A workforce accessible to all is not just right, it’s good business

Hamish Mackenzie is responsible for ensuring more than 30 websites across ANZ, including internet banking and other mobile applications, as well as all internal software, are accessibility compliant.

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The program Mackenzie takes charge of ensures the development of software and applications are aligned to ANZ’s Inclusion and Accessibility Plan (IAP), a key document of policy which among other requirements is designed so programs are compatible with screen reading software, are fully keyboard accessible and colour contrast meets low vision standards.

His role is a key one for ANZ and one he is personally engaged in: Mackenzie is vision impaired and comes to work with a guide dog. His message is a simple one. “We need to be disability confident,” he says – a message more and more research demonstrates is true for the corporate world well beyond ANZ.

Mackenzie, whose title is Global Technology Accessibility Manager at ANZ, started with the bank in 2007 as a Project Manager in Infrastructure. Within eight months he had the opportunity to become Global Accessibility Manager – his vision impairment giving the role added significance for him.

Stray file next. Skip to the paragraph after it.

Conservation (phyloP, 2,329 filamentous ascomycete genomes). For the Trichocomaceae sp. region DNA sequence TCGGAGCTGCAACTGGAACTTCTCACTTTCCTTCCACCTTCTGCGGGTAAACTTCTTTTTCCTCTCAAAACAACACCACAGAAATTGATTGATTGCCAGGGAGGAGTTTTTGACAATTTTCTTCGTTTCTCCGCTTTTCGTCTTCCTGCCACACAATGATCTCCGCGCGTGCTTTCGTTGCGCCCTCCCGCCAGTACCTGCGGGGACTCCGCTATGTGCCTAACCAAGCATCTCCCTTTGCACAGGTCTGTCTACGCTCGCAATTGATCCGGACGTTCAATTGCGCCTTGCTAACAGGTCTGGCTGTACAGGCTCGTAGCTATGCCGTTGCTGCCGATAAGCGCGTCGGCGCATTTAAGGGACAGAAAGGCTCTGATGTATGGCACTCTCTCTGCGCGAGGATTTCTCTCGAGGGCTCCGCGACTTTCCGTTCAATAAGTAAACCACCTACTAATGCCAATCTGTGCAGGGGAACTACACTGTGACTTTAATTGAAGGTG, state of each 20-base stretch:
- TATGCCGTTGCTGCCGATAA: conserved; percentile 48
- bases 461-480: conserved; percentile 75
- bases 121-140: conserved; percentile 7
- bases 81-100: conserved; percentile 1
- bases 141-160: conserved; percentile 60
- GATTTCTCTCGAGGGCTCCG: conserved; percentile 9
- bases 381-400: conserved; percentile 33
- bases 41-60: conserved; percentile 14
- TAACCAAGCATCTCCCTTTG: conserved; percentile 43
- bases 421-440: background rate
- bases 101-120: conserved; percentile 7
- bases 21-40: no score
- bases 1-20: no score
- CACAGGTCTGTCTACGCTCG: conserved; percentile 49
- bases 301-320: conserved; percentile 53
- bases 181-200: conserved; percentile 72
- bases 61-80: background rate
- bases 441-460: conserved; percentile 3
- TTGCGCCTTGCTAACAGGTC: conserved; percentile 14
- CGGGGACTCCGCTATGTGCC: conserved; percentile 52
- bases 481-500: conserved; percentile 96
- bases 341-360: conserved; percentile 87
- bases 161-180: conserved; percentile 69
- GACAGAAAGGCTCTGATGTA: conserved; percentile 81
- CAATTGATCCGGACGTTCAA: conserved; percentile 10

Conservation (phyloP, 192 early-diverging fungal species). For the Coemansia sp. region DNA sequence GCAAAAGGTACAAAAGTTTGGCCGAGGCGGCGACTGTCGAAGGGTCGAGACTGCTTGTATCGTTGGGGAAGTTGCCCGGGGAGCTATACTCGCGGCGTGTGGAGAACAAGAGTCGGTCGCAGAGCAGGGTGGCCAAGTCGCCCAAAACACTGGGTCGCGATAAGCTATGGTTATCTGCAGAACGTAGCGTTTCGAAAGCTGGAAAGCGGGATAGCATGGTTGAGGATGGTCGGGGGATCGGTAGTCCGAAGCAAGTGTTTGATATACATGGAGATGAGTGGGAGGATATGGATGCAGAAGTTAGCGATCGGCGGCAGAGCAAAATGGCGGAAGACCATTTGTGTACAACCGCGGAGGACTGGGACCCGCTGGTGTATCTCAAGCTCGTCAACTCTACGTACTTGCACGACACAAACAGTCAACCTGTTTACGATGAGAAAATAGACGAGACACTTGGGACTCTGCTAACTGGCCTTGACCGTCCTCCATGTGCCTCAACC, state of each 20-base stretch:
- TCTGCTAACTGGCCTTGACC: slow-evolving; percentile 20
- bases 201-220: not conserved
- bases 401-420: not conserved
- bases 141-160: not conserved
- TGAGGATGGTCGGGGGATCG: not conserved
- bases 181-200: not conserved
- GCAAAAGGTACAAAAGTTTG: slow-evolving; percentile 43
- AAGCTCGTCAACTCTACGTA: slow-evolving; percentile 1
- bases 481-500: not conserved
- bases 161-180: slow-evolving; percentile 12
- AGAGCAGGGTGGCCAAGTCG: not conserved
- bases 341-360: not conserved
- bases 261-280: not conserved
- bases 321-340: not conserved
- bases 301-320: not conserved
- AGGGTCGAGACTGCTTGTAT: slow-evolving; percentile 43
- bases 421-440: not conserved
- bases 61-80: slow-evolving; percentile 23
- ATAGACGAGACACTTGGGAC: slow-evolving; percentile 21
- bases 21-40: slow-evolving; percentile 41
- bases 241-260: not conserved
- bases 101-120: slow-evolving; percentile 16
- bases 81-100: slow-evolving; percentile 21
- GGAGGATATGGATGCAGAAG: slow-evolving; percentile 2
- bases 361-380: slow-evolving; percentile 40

The Australian Bureau of Statistics reports 18 per cent of Australia’s population and 15 per cent of its working age population have a disability.

The business case reaches beyond staff with disabilities because a company that demonstrates a commitment to diversity and inclusion has a noticeable uplift in overall staff engagement and productivity, according to a report by Deloitte - ‘Waiter, is that inclusion in my soup? A new recipe to improve business performance’.